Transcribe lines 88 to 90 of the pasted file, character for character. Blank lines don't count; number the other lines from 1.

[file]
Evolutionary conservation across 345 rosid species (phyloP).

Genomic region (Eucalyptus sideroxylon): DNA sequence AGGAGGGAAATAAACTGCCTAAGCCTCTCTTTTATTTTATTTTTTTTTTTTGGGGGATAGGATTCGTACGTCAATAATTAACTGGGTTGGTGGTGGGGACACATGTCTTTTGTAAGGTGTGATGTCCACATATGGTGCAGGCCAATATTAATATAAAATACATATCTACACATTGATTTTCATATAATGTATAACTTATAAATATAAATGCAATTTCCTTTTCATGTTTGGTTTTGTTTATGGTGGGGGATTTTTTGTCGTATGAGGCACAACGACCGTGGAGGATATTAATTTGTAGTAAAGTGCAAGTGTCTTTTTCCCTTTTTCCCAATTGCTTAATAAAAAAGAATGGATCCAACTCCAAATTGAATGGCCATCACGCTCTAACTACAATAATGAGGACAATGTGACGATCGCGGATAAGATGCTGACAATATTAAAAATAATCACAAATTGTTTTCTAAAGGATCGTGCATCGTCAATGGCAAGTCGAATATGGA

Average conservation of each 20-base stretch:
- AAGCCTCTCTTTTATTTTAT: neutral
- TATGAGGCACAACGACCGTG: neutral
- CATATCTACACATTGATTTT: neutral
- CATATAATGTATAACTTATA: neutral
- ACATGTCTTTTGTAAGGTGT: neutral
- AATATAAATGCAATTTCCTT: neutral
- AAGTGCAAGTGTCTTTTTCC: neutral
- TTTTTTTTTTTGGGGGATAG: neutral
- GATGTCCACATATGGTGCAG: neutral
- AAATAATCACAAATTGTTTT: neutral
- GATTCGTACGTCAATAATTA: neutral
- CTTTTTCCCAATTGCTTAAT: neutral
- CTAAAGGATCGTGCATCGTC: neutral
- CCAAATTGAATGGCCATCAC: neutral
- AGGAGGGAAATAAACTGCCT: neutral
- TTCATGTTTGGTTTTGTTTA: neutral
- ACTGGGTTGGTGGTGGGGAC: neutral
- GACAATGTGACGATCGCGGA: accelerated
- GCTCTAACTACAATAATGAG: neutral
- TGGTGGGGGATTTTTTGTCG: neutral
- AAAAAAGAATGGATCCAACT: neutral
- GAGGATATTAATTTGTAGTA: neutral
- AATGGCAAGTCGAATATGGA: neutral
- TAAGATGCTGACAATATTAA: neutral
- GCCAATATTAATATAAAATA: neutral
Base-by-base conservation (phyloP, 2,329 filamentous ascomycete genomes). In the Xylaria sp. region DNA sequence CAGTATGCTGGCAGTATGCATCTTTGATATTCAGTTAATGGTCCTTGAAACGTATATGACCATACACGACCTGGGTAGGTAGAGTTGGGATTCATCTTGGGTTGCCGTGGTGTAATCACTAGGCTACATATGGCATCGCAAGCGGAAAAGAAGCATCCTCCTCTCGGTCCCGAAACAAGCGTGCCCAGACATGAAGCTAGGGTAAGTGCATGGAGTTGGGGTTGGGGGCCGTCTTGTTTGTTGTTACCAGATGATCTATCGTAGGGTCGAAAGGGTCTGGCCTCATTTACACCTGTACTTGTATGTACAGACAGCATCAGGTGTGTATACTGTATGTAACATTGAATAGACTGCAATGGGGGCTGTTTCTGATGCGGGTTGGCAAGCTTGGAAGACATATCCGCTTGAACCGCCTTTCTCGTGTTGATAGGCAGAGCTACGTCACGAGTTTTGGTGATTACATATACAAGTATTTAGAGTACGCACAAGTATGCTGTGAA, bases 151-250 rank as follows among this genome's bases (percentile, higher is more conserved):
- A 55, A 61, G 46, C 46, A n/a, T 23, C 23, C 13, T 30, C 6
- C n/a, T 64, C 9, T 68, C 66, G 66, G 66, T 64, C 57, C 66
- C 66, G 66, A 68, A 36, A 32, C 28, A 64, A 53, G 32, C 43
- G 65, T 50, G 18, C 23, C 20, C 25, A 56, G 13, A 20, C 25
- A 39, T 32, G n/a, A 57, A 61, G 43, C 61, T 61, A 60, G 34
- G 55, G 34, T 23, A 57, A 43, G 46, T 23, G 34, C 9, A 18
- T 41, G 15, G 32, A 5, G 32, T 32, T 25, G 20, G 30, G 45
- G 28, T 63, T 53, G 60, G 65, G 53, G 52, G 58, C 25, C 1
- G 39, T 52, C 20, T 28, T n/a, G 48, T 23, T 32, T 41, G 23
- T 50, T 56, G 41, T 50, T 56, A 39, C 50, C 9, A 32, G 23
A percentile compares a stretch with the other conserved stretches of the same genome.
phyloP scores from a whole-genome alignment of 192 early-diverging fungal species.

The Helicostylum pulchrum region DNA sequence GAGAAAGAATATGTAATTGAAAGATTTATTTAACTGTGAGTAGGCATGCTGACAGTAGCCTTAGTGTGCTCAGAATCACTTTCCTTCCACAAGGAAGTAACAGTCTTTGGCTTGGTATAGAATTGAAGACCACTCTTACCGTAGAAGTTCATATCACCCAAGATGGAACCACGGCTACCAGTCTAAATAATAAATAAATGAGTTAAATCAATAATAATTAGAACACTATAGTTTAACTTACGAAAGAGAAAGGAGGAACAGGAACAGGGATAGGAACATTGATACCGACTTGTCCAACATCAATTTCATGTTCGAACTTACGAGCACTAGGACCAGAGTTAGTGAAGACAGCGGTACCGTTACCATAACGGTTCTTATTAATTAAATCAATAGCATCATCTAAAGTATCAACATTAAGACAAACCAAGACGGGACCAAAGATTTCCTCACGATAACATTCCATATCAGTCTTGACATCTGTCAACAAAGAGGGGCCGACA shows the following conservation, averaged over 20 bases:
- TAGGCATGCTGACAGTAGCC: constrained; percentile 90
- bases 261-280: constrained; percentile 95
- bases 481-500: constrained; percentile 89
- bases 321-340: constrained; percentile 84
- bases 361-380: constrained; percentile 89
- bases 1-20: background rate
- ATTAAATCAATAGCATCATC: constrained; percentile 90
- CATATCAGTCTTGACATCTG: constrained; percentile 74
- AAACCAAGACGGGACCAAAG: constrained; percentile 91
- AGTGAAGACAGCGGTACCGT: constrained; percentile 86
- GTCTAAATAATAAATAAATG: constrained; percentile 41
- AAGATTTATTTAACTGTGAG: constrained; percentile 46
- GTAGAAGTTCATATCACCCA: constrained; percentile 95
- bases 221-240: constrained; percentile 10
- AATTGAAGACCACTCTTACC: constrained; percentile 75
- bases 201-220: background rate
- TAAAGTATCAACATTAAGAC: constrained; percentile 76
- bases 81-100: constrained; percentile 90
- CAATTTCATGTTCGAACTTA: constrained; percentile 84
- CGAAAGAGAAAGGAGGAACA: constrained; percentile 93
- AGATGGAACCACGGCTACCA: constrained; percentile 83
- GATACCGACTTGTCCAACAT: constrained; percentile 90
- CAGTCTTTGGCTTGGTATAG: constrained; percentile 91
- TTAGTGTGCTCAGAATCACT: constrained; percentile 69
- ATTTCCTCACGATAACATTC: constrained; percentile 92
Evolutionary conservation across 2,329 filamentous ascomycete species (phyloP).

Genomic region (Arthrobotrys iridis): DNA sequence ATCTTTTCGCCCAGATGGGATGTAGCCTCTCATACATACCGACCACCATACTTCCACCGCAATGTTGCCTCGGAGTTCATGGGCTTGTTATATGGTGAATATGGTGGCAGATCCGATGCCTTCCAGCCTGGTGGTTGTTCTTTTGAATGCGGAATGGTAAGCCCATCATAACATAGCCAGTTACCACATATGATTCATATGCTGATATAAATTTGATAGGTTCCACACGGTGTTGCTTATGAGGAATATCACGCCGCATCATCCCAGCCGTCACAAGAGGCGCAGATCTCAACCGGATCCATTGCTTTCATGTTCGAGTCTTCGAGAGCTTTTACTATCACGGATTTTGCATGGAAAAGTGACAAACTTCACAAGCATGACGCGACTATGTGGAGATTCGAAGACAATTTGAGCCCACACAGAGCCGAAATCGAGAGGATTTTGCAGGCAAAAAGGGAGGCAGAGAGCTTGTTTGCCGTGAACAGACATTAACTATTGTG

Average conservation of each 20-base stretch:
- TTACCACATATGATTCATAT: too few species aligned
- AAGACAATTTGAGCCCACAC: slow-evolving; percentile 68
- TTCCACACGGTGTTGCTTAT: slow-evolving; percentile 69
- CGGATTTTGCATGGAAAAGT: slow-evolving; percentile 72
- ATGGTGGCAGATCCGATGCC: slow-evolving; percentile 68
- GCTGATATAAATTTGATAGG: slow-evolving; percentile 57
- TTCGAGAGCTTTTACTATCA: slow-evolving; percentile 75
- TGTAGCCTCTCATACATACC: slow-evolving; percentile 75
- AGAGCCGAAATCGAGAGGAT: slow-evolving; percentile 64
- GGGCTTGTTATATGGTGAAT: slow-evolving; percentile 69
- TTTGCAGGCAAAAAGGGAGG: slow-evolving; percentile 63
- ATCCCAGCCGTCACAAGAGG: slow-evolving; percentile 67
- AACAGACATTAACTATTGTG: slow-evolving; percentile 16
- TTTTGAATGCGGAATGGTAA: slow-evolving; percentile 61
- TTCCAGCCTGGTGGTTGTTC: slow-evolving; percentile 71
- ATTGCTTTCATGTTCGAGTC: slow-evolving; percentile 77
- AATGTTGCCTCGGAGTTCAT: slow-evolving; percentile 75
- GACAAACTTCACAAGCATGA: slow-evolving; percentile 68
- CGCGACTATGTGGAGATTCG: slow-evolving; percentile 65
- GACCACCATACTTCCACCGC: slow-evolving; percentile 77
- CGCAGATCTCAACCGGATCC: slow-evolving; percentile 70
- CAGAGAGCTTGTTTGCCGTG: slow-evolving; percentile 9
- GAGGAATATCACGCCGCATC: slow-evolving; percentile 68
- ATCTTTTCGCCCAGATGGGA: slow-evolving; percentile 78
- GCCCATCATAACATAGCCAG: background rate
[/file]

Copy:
- GACAAACTTCACAAGCATGA: slow-evolving; percentile 68
- CGCGACTATGTGGAGATTCG: slow-evolving; percentile 65
- GACCACCATACTTCCACCGC: slow-evolving; percentile 77